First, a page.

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By Farnoush Amiri, Jill Colvin, Associated Press
A week after a violent riot engulfed the Capitol, the U.S. House of Representatives impeached President Trump with a charge of instigating the assault. Lisa Desjardins reports.
Trump is on the verge of becoming the only president in history to be twice impeached. His incendiary rhetoric at a rally ahead of the Capitol uprising is now in the impeachment charge against him — to be taken up…
By Lisa Mascaro, Zeke Miller, Mary Clare Jalonick, Associated Press
Members of the U.S. House of Representatives, led by a majority of Democrats, will begin impeachment proceedings on Wednesday, as more Republicans indicated they may vote to remove President Trump from office. Florida Democratic Rep. Val Demings is a member…
Democrats are nearly unanimous in their decision to impeach President Trump a second time, while Republicans are split about the path forward. Republican Rep. Tom Reed of New York says the House should censure the president but not pursue impeachment…
The drive to remove President Trump from office is formally under way with just nine days before his term ends and five days after a pro-Trump mob stormed the U.S. Capitol. Lisa Desjardins and Yamiche Alcindor join Judy Woodruff to…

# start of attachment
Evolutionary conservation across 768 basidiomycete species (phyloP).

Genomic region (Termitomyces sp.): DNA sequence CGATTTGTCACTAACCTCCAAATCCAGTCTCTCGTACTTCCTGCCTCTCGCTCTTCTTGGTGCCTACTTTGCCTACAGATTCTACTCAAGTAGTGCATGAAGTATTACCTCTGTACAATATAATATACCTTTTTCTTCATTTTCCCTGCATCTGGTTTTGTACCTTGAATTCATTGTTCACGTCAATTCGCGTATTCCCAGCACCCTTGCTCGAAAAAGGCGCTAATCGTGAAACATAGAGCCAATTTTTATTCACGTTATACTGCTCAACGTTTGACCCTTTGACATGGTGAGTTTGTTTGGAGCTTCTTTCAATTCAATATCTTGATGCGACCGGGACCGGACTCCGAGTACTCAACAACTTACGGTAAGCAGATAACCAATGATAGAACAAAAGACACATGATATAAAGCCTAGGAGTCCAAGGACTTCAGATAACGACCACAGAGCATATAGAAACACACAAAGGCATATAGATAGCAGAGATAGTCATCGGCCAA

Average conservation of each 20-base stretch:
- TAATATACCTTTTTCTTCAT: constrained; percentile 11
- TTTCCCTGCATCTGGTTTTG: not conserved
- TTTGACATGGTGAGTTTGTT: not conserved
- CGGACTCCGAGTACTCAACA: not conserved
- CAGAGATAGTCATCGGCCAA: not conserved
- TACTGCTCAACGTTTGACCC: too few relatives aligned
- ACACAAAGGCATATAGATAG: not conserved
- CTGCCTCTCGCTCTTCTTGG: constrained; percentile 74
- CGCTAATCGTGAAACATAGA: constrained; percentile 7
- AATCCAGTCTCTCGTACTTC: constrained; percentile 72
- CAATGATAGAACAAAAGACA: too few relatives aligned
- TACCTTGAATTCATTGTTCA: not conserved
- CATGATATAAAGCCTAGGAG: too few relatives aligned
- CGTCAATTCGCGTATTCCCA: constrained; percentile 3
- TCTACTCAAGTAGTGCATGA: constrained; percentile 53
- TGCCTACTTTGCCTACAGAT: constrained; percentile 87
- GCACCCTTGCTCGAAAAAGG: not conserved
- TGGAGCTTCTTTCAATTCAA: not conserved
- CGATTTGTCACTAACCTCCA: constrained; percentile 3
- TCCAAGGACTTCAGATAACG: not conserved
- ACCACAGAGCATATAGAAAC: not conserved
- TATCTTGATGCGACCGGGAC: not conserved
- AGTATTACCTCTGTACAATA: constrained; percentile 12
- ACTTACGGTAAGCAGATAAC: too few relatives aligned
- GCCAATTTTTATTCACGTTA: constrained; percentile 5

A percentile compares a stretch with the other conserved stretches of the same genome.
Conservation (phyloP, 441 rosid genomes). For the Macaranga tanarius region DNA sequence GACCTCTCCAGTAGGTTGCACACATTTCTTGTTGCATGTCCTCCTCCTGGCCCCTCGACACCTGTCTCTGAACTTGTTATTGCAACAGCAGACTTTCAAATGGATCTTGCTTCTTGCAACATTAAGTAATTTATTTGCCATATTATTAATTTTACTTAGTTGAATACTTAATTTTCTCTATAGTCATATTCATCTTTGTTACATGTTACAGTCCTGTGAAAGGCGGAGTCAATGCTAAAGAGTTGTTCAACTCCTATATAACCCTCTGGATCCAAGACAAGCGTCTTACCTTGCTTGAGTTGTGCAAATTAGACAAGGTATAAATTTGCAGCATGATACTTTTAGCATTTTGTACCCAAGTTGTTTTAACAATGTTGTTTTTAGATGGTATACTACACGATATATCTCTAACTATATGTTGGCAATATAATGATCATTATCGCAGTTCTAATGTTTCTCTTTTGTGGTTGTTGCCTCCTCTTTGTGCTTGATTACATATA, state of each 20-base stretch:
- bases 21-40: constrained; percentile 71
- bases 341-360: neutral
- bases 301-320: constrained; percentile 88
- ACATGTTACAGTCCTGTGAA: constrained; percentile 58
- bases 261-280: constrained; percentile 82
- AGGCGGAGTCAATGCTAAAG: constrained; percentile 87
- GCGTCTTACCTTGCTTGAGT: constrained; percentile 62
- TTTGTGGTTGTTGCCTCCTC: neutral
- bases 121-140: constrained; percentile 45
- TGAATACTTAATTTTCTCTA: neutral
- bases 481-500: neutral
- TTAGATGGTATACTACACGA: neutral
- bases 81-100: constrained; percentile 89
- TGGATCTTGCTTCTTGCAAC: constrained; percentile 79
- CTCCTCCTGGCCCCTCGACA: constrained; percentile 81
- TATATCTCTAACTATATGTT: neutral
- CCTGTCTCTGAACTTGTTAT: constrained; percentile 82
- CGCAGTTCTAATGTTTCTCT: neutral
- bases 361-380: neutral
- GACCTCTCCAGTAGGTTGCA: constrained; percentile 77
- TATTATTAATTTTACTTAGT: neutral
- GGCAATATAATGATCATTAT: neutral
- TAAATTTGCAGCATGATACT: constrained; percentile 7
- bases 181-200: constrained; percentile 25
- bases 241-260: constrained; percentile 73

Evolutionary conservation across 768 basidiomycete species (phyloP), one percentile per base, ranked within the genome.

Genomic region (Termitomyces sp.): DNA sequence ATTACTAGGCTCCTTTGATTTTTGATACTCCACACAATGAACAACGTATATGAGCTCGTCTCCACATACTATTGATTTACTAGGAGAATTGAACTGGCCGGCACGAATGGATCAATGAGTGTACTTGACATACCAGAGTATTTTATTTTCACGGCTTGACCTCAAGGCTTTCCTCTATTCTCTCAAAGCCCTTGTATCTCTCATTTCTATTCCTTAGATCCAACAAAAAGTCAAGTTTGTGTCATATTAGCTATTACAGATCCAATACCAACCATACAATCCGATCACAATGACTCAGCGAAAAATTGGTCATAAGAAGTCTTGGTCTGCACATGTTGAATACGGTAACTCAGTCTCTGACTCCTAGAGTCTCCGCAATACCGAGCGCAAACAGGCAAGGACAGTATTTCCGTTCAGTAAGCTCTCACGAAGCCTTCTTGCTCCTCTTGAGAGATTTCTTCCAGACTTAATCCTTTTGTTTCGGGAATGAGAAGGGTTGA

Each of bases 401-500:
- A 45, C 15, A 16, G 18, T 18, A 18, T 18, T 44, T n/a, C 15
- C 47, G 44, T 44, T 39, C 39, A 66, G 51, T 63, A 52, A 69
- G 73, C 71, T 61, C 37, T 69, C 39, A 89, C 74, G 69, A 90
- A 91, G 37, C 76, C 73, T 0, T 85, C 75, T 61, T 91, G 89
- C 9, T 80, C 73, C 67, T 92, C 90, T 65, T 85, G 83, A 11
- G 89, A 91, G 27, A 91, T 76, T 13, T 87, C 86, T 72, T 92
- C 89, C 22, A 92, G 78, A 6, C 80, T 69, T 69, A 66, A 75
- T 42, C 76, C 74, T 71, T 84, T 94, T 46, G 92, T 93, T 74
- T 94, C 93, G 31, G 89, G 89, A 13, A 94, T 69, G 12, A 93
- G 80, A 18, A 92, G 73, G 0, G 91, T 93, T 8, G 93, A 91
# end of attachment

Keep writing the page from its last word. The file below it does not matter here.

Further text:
NPR’s Tamara Keith and Amy Walter of the Cook Political Report join Judy Woodruff to discuss the latest political news, including the violence at the U.S. Capitol, efforts to impeach President Trump, and Trump’s influence on the Republican Party.
By Lisa Mascaro, Mary Clare Jalonick, Jonathan Lemire, Alan Fram, Associated Press
President Donald Trump was impeached by the U.S. House for a historic second time, charged with “incitement of insurrection” over the deadly mob siege of the U.S. Capitol in a swift and stunning collapse of his final days in office.
New York Times columnist David Brooks and Washington Post columnist Jonathan Capehart join Judy Woodruff to discuss the week in politics, including the rampage at the Capitol, President Trump's potential impeachment, and the future of the Republican Party.
By Associated Press
If Trump were to be impeached by the House and convicted by the Senate, he might also be prevented from running again for the presidency in 2024 or ever holding public office again.
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